At Lampedusa, Pope Francis spoke of the “globalisation of indifference” when he celebrated an pen air Mass on the Island, where tens of thousands continue to arrive by boat to seek asylum in Italy, making the dangerous journey by sea in rickety boats from the coast of Libya and other nations across North Africa. Each year many hundreds drown including untold numbers of children.

Bishop Vincent Long Van Nguyen draws on his own experiences as a refugee fleeing the Vietnam war

The tragic drowning of just one child, not in the sea off Italy but instead washed up on a beach in Turkey, has helped change the “globalisation of indifference.”

Wearing a red t-shirt and blue shorts, three-year-old Aylan Kurdi from Kobani, a war ravaged Kurdish town on the Turkey-Syria border has put a human face on the tens of thousands who risk everything in their desperate flight from war, torture, persecution and despair.

“He was a little boy. He was a Muslim. But he looked so familiar to anyone who has struggled to put shoes on a toddler, tucked a child into bed, or struggled to wash a child’s hair,” President of the Refugee Council of Australia, Phil Glendenning said when he officially launched the 2015-16 Social Justice Statement at Mary MacKillop Place earlier this month. “Perhaps it was, as Frank Brennan has written recently, his familiar clothes. For me it was his shoes. The sandshoes. I picture his mother trying to get them on him that morning as he wriggled about in her arms. An ordinary human child, in the image and likeness of our own children, and as we once were. I hope in our references to him we can afford him the dignity that he was denied in his death.”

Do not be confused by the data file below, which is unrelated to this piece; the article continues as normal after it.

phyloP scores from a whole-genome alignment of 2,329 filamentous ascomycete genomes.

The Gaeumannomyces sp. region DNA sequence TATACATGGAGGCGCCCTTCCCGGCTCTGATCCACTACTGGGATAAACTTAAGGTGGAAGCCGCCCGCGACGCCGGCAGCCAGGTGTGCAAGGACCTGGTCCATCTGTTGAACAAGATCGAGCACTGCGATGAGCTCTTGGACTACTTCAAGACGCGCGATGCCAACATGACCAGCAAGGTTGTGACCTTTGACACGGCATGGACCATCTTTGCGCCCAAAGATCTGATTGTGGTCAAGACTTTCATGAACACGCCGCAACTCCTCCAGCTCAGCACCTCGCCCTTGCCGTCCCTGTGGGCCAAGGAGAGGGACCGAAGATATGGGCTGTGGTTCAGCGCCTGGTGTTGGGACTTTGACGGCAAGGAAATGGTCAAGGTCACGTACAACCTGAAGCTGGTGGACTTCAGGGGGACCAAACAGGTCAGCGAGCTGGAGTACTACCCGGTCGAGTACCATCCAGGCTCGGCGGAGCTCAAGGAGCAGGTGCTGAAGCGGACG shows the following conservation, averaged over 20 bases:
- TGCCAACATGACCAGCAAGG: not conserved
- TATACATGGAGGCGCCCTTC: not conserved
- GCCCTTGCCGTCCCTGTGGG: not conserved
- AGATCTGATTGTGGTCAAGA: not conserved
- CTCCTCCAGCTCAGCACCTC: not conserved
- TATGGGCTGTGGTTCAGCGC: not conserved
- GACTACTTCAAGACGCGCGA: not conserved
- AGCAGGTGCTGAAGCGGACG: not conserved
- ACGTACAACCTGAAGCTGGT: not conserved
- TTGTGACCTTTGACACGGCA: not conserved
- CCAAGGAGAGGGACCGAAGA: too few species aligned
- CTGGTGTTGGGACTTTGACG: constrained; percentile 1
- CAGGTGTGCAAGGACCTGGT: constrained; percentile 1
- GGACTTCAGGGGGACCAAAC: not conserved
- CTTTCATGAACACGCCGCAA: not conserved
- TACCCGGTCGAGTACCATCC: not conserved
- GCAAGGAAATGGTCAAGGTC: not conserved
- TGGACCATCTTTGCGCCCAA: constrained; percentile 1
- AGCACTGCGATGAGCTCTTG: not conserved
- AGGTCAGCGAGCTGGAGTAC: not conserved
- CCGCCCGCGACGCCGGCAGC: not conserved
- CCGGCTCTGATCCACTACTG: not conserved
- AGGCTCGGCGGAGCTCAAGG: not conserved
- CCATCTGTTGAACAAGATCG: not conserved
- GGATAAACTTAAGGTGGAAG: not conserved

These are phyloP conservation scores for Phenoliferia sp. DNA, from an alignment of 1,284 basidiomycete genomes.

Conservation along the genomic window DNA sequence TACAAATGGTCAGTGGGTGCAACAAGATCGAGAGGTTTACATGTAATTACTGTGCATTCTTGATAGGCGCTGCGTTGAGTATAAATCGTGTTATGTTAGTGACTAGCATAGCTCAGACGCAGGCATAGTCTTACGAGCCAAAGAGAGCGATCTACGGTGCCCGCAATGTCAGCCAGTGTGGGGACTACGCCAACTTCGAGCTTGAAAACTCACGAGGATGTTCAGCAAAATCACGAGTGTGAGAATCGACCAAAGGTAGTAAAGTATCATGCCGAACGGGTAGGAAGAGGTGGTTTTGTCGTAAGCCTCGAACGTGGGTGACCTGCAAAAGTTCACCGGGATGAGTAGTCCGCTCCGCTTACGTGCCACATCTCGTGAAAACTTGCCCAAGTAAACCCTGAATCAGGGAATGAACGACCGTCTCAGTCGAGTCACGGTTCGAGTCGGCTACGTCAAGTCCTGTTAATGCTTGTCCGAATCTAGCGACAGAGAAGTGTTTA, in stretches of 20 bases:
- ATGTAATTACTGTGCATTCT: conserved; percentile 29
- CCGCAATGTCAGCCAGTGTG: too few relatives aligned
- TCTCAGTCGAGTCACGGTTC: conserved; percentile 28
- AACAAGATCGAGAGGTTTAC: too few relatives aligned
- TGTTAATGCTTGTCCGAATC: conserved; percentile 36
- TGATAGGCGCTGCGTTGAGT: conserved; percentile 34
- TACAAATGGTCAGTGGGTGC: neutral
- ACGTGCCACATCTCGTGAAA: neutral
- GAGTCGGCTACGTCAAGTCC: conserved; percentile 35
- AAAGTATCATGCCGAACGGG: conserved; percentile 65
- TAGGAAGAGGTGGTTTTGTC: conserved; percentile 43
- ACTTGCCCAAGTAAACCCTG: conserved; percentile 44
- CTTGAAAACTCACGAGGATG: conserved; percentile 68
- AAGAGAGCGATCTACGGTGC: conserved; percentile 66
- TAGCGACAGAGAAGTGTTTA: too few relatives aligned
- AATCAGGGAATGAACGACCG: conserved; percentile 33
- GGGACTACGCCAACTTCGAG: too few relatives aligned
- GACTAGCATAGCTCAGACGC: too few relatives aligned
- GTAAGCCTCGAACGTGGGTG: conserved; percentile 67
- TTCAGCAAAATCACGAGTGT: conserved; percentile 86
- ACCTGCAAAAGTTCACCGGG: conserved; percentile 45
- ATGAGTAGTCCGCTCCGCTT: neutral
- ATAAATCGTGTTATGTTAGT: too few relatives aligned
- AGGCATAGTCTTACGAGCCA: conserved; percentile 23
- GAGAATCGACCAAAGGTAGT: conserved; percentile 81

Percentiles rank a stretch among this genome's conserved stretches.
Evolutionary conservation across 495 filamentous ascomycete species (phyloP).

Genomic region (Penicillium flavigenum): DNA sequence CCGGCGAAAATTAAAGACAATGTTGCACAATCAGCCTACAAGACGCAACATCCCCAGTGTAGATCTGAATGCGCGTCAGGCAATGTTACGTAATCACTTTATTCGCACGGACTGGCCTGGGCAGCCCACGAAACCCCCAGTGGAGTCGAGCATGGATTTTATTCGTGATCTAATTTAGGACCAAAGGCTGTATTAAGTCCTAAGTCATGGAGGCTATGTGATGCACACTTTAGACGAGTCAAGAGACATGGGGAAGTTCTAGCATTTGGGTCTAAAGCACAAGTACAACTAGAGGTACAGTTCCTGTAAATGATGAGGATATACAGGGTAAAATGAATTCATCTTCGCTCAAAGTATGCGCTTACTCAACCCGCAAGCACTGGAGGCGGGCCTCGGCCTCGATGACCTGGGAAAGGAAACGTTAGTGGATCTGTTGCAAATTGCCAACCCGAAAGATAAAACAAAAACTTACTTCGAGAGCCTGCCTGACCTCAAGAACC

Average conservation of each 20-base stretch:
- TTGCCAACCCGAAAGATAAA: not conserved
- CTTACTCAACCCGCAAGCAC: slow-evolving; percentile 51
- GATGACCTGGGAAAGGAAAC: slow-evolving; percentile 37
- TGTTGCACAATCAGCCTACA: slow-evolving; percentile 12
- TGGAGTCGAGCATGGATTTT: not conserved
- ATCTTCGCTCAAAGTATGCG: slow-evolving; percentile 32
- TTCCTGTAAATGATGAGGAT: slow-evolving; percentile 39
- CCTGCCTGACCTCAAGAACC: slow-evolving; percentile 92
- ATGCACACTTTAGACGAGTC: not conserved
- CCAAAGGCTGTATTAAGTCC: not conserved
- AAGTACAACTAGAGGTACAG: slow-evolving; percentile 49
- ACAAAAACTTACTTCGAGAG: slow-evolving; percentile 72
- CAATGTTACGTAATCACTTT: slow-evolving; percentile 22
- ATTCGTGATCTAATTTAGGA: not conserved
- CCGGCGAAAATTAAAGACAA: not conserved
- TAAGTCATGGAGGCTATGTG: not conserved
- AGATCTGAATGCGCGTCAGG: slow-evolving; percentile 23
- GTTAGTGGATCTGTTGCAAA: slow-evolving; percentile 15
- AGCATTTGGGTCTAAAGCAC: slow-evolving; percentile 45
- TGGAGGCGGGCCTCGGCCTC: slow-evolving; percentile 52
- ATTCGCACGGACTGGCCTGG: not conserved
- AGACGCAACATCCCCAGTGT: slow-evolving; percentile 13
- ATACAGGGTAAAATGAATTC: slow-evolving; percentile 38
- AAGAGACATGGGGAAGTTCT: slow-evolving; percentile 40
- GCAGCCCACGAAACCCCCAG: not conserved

The 2015-16 Social Justice Statement “For Those Who’ve Come Across the Sea” pulls no punches and makes for powerful and at times deeply disturbing reading. Added weight and resonance to this year’s Social Justice Statement can be found in the opening letter which is written by former refugee and now Chair of the Australian Catholic Social Justice Council, Bishop Vincent Long Nguyen.

Forced to flee his homeland as a teenager after the communist takeover of Vietnam, Bishop Vincent was one of the many thousands of boat people who arrived in Australia in the 1980s in search of safety and a new life.

Pope Francis declared it a Day of Tears when 130 asylum seekers drowned off Lampedusa, Italy

“Australia rose to the challenge in the past with the generous embrace of migrants and refugees. It proved itself especially courageous during the Indochinese exodus and accepted an unprecedented number of Asian refugees,” he writes and urges Australians to once again treat victims of conflict and persecution with compassion, kindness and generosity rather than incarcerating them in harsh untenable conditions in off-shore detention centres.

Refugees and asylum seekers will again take centre stage on 17 October when the Archdiocese of Sydney’s Justice and Peace Office holds its annual “Social Justice Gathering” at Summerhill Parish.

Speakers at this year’s event which will run from 10.30 am until 3 pm, will include Dr David Brennan from the ACSJC as well as leaders from Sydney refugee organisations and the Sydney Alliance. There will also be workshops on how to assist refugees to integrate within local parishes and local communities.

To learn more about the Archdiocese’s Social Justice Gathering on 17 October see

For this year’s Social Justice Statement and any or all of the previous 26 Social Justice Statements since 1988 can be downloaded from the Council’s website at